Is bankruptcy morally acceptable?


#1

Of course bankruptcy is legal and you do not break the civil law by declaring bankruptcy and having some of your debts cancelled. But is it morally acceptable to stop paying people what you owe them? Do you not have a moral obligation to pay back what you have borrowed from someone else? Is bankruptcy a legal way to commit theft and to steal from your creditors and since it is stealing, would it not be against the Commandment: Thou shalt not steal?


#2

Matthew 18:23“For this reason the kingdom of heaven may be compared to a king who wished to settle accounts with his slaves. 24 When he had begun to settle them, one who owed him ten thousand talents was brought to him. 25 But since he id not have the means to repay, his lord commanded him to be sold, along with his wife and children and all that he had, and repayment to be made. 26 So the slave fell to the ground and prostrated himself before him, saying, ‘Have patience with me and I will repay you everything.’ 27 And the lord of that slave felt compassion and released him and forgave him the debt."

Kinda like bankruptcy.


#3

yup. Repentance takes many forms.
I would imagine that bankruptcy is pretty humiliating. :shrug:


#4

It would depend on the intent imo, my exwife had a situation where she bought a used truck, made about 4 payments, but when she tried to make the next payment, they would not accept it, they claimed they had no record of this truck, her or the lien.

We even went to the courthouse, the lien was on file and it listed this company as the lien-holder, even after showing them this, they continued to say it was not theirs. This was about 10 yrs ago and we never heard another thing about this truck from anyone, so someone was out about $9000. Im assuming this was due to loosing data or some technical glitch, but my ex wife was still concerned about this, she eventually went thru a bankruptcy, and this truck created problems in the process, its like no one knew a thing about this vehicle but felt they needed to connect it to someone, it was really strange, I joke with my ex to this day that she should have bought a Lamborghini with this company!


#5

I’d say it’s fine, as long as you didn’t set out from the start to rip off your creditors.

A lot of people go bankrupt because of overwhelming medical expenses that they didn’t foresee.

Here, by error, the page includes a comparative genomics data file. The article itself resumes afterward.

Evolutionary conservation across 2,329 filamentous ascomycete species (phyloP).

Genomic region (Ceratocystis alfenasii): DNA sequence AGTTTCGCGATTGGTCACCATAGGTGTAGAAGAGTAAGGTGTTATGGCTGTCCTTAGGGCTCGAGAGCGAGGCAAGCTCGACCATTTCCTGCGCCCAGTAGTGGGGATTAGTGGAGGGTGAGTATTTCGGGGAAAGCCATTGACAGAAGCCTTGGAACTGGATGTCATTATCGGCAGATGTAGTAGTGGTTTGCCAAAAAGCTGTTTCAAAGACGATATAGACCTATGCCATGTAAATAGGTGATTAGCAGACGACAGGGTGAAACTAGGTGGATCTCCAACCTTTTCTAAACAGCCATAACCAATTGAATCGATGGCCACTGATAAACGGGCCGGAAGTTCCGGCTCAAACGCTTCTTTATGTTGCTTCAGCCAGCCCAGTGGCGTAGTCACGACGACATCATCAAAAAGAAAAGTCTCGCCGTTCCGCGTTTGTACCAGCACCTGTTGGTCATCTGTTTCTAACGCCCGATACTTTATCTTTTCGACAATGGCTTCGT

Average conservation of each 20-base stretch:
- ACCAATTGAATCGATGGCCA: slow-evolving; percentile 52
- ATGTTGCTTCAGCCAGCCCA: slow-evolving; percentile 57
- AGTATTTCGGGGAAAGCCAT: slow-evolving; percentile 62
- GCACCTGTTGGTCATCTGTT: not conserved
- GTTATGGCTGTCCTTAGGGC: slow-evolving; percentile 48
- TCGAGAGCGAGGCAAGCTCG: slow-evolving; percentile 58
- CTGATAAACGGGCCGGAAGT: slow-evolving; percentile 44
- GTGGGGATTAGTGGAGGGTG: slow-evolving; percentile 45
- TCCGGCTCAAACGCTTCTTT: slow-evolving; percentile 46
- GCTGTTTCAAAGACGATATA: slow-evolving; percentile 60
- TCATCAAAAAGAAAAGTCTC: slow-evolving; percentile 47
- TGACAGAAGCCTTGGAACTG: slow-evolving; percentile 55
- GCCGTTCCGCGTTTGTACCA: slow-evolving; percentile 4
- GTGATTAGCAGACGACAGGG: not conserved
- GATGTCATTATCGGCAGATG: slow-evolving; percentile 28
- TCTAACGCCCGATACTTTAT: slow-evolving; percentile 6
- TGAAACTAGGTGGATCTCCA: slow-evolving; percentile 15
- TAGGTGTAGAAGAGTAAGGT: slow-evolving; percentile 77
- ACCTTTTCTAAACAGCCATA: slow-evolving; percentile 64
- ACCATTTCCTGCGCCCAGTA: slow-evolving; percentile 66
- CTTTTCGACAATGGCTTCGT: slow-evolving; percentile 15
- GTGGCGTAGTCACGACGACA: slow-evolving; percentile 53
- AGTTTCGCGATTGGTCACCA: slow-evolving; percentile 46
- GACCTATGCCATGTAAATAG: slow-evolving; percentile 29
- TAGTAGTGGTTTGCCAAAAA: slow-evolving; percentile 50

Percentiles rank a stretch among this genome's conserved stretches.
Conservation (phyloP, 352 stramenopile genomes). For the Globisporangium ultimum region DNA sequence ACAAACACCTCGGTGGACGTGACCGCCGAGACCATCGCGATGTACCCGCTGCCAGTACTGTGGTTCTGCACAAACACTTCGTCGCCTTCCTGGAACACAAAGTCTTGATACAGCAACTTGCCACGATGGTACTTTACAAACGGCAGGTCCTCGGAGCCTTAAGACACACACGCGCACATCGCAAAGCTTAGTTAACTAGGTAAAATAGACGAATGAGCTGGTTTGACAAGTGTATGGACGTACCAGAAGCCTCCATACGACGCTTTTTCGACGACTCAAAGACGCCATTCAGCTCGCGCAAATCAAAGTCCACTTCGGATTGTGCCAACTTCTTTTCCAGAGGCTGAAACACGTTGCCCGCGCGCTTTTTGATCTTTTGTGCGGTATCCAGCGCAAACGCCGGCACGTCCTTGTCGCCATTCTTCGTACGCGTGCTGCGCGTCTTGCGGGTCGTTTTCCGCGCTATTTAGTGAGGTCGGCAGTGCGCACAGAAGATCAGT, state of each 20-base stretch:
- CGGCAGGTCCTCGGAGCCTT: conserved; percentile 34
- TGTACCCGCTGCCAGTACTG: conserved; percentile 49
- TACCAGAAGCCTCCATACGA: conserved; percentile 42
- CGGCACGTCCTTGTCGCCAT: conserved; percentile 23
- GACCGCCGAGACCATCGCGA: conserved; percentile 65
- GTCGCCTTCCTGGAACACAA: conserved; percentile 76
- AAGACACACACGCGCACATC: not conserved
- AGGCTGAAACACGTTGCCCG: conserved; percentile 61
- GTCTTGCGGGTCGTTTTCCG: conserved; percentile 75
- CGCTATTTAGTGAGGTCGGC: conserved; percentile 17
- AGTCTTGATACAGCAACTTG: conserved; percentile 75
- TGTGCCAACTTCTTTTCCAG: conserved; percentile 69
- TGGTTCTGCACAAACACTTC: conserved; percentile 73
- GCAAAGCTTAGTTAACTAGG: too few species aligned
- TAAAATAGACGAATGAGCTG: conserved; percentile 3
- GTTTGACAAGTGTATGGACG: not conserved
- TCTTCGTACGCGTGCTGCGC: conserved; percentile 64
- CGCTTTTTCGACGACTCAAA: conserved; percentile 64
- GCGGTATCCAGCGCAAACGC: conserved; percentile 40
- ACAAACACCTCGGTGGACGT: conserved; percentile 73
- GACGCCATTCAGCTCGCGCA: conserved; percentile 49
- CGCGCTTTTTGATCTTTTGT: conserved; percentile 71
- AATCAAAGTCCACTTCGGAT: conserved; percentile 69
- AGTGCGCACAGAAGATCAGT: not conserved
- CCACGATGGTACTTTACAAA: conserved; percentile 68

#6

There are different types of bankruptcy. In ch. 13- all debts are paid back, so it’s not like you get off scott-free.

There rules for bankruptcy in the US have changed drastically in the past few years,and it is not as easy to just “walk away” anymore.

As far as whether or not it is “moral”, I would say bankruptcy itself is morally neutral. The reason that someone finds themselves in the situation however, could be immoral.


#7

Bankruptcy is morally acceptable and a form of which is also discussed in the Bible:

“At the end of every seven years you shall grant a release of debts. And this is the form of the release: Every creditor who has lent anything to his neighbor shall release it; he shall not require it of his neighbor or his brother, because it is called the LORD’s release” (Deuteronomy 15:1-2).

It is not stealing or theft since there is zero intent. The intent is that which is needed at the time the debt is incurred. Naturally this is assuming that the debts can’t be paid back and that hitting the “reset button” is necessary because the sums are overwhelming.


#8

I think this would go above and beyond bankruptcy, looks like this would apply to everyone, not just those who are bankrupt, so why isnt this done today or even suggested?


#9

Sometimes illness forces one into bankruptcy.


#10

This was called the Jubilee Year.

Scholars believe this is what Jesus referred to in Luke 4:19 when he referenced a “Year acceptable to the Lord”.

So yeah, in ancient times for the Israelites, slaves were freed, debts forgiven,etc. every 7 years. Then Jesus comes along and says “Today this scripture passage is fulfilled in your hearing.” Pretty cool stuff.


#11

If one behaved well to the point of incurring bankruptcy, one has not stolen to that point, but one has caused (‘innocently’ if you will) losses to others. Is there a positive obligation to make good those losses?

Perhaps any obligation is somewhat akin to the other positive precepts of the law, whereby we are encouraged in a direction (eg. “Love they neighbour”) but not to the point of prescription.


#12

Bankruptcy laws can be abused. Willingly purchasing extravagant things and taking fancy vacations on credit when one has no way to repay all of it and with the intention of making only minimal payments then declaring bankruptcy, basically equates to theft.

Intent matters. Most people never intended to get into difficult financial situations where they are unable to repay debts.

It is morally acceptable to use bankruptcy but not to abuse it.


#13

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